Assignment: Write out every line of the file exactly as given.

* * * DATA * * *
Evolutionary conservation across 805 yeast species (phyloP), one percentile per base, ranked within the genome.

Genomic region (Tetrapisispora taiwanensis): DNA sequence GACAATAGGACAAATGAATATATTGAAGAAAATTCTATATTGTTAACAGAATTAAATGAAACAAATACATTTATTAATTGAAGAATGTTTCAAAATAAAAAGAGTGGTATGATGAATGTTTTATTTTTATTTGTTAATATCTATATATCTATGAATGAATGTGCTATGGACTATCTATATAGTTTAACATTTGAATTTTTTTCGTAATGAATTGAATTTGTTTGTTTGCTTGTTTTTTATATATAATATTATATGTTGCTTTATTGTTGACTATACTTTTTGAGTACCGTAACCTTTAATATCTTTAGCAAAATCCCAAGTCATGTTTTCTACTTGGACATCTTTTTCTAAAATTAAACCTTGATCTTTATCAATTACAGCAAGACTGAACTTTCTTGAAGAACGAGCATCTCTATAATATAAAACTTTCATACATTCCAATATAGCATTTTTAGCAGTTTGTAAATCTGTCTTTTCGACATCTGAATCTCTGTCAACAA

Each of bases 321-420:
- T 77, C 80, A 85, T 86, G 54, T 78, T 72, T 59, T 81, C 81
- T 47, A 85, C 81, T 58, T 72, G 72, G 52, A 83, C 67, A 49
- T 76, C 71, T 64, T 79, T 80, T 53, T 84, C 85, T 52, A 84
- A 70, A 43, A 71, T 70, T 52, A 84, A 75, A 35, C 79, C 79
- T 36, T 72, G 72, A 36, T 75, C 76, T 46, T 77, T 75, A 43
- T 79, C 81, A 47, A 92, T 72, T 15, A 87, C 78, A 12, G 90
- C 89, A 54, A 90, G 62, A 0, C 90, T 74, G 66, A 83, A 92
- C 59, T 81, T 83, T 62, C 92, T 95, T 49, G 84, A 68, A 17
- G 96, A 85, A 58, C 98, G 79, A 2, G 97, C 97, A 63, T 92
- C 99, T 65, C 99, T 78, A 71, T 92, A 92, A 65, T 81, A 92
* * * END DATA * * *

Evolutionary conservation across 805 yeast species (phyloP), one percentile per base, ranked within the genome.

Genomic region (Tetrapisispora taiwanensis): DNA sequence GACAATAGGACAAATGAATATATTGAAGAAAATTCTATATTGTTAACAGAATTAAATGAAACAAATACATTTATTAATTGAAGAATGTTTCAAAATAAAAAGAGTGGTATGATGAATGTTTTATTTTTATTTGTTAATATCTATATATCTATGAATGAATGTGCTATGGACTATCTATATAGTTTAACATTTGAATTTTTTTCGTAATGAATTGAATTTGTTTGTTTGCTTGTTTTTTATATATAATATTATATGTTGCTTTATTGTTGACTATACTTTTTGAGTACCGTAACCTTTAATATCTTTAGCAAAATCCCAAGTCATGTTTTCTACTTGGACATCTTTTTCTAAAATTAAACCTTGATCTTTATCAATTACAGCAAGACTGAACTTTCTTGAAGAACGAGCATCTCTATAATATAAAACTTTCATACATTCCAATATAGCATTTTTAGCAGTTTGTAAATCTGTCTTTTCGACATCTGAATCTCTGTCAACAA

Each of bases 321-420:
- T 77, C 80, A 85, T 86, G 54, T 78, T 72, T 59, T 81, C 81
- T 47, A 85, C 81, T 58, T 72, G 72, G 52, A 83, C 67, A 49
- T 76, C 71, T 64, T 79, T 80, T 53, T 84, C 85, T 52, A 84
- A 70, A 43, A 71, T 70, T 52, A 84, A 75, A 35, C 79, C 79
- T 36, T 72, G 72, A 36, T 75, C 76, T 46, T 77, T 75, A 43
- T 79, C 81, A 47, A 92, T 72, T 15, A 87, C 78, A 12, G 90
- C 89, A 54, A 90, G 62, A 0, C 90, T 74, G 66, A 83, A 92
- C 59, T 81, T 83, T 62, C 92, T 95, T 49, G 84, A 68, A 17
- G 96, A 85, A 58, C 98, G 79, A 2, G 97, C 97, A 63, T 92
- C 99, T 65, C 99, T 78, A 71, T 92, A 92, A 65, T 81, A 92